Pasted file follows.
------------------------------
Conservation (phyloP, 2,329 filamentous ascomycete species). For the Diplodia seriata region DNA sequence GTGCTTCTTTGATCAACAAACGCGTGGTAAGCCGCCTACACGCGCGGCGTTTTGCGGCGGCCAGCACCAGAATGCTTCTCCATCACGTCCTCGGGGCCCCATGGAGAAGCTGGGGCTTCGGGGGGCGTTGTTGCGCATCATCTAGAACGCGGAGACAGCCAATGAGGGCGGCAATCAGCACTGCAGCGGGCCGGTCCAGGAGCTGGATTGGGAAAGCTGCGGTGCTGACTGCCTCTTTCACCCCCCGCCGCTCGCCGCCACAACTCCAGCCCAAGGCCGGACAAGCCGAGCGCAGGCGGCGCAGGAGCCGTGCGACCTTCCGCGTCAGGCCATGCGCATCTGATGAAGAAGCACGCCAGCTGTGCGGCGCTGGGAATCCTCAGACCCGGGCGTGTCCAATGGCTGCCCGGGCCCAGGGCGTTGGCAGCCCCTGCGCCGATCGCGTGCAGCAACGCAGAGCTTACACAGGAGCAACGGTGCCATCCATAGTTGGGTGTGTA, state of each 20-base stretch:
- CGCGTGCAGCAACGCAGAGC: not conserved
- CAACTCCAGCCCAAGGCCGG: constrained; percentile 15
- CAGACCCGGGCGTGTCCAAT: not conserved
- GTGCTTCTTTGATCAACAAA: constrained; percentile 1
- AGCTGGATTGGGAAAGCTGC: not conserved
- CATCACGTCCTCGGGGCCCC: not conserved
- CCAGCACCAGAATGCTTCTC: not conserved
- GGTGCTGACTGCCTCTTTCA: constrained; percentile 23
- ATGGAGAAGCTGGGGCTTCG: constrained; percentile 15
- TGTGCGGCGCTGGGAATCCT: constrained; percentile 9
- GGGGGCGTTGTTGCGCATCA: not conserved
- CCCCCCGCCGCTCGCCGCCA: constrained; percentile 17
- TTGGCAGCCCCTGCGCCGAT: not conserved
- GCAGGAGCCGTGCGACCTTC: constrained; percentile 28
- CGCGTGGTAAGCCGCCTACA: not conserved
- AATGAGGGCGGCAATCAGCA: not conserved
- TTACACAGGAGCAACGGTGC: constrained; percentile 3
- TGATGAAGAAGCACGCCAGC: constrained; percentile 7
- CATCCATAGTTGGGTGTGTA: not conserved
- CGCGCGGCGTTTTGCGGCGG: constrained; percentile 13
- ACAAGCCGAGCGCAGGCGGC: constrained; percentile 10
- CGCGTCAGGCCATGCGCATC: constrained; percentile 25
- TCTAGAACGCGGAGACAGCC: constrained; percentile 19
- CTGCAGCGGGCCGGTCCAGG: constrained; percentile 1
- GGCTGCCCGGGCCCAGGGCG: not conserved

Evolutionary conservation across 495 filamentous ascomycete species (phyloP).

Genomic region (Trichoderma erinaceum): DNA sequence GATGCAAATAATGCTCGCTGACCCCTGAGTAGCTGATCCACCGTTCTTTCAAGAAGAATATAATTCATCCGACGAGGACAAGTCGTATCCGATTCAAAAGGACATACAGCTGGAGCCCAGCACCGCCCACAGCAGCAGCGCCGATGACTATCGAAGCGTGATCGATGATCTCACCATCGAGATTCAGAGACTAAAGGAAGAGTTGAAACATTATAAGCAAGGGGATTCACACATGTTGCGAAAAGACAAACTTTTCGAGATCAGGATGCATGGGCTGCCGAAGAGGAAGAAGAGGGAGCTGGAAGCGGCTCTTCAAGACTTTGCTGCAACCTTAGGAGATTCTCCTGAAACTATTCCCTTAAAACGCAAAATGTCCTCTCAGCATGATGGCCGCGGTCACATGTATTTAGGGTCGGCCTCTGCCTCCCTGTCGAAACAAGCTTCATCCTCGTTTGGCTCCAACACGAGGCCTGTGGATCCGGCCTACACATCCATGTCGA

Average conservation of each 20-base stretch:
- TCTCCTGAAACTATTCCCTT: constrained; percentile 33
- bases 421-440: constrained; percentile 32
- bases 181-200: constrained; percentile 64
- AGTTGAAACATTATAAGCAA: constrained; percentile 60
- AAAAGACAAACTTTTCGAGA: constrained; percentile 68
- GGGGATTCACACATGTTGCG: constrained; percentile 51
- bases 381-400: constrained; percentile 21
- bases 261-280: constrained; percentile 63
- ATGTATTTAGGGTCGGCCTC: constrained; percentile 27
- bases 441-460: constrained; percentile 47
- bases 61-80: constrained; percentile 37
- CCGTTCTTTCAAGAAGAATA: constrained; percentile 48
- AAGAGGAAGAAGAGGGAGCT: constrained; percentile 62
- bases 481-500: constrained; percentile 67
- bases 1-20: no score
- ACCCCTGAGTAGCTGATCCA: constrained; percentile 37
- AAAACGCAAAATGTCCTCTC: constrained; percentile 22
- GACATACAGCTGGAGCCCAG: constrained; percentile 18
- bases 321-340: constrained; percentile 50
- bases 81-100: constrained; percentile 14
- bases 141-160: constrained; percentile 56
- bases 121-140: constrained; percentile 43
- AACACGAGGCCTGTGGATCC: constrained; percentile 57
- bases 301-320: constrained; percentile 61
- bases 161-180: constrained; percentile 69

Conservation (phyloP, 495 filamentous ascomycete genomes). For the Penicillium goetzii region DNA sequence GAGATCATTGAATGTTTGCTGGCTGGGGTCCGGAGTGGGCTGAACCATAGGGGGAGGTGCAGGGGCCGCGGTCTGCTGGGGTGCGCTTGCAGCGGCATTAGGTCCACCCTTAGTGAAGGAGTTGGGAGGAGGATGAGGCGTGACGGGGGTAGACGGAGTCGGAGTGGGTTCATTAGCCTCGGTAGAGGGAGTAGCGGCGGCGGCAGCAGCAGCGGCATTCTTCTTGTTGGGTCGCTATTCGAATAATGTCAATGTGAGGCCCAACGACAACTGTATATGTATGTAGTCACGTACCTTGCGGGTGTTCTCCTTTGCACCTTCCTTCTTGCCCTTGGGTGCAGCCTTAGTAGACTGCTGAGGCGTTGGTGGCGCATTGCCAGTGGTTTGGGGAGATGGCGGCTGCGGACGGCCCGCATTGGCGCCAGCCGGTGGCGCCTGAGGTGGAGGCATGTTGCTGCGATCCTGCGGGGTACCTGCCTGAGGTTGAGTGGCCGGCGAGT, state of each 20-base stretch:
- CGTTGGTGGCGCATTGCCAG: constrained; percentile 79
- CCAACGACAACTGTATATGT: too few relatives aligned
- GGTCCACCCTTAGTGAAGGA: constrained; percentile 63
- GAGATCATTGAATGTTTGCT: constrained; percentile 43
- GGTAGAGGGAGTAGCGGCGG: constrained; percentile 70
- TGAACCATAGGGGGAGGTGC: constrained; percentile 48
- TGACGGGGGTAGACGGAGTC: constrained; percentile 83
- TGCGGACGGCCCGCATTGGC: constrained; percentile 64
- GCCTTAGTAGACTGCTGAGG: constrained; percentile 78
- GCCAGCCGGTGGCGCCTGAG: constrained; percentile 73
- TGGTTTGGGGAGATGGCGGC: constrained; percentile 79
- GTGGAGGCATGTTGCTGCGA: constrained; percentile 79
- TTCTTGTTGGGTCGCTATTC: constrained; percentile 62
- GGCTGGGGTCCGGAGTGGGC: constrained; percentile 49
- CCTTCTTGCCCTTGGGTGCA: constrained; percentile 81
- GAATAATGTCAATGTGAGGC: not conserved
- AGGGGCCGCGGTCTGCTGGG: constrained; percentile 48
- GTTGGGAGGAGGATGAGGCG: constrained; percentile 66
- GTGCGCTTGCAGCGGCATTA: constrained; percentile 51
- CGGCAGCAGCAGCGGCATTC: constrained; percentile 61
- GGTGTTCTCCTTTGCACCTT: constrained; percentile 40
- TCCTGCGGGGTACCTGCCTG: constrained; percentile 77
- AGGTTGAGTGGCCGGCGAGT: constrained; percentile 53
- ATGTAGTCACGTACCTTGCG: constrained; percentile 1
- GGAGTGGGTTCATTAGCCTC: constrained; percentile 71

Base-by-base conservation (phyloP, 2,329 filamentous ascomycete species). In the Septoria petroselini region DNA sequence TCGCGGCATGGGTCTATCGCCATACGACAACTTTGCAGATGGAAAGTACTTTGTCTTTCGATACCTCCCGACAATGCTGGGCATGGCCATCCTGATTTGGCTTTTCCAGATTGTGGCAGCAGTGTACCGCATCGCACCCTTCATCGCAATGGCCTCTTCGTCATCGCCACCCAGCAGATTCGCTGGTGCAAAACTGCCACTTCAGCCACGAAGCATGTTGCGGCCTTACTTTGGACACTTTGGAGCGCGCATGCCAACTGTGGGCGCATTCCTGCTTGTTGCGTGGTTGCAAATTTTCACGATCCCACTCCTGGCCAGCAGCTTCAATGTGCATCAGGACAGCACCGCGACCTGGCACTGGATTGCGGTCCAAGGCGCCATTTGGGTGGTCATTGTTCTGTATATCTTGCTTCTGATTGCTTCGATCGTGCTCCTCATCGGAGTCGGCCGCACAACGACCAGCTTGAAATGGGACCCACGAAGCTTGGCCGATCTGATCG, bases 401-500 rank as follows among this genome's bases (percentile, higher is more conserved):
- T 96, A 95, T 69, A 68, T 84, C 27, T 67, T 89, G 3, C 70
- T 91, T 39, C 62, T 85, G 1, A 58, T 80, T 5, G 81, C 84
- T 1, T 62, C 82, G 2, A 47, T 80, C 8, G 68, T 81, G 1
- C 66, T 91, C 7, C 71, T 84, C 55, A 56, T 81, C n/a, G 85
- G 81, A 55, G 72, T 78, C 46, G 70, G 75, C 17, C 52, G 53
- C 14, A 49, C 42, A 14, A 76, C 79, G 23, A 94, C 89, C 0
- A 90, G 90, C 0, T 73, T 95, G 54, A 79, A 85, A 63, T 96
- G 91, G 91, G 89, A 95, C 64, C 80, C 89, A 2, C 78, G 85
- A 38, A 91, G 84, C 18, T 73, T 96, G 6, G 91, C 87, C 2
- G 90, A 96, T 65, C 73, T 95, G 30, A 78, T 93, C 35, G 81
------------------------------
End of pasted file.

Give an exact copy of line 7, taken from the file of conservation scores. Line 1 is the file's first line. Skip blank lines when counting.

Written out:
- CATCACGTCCTCGGGGCCCC: not conserved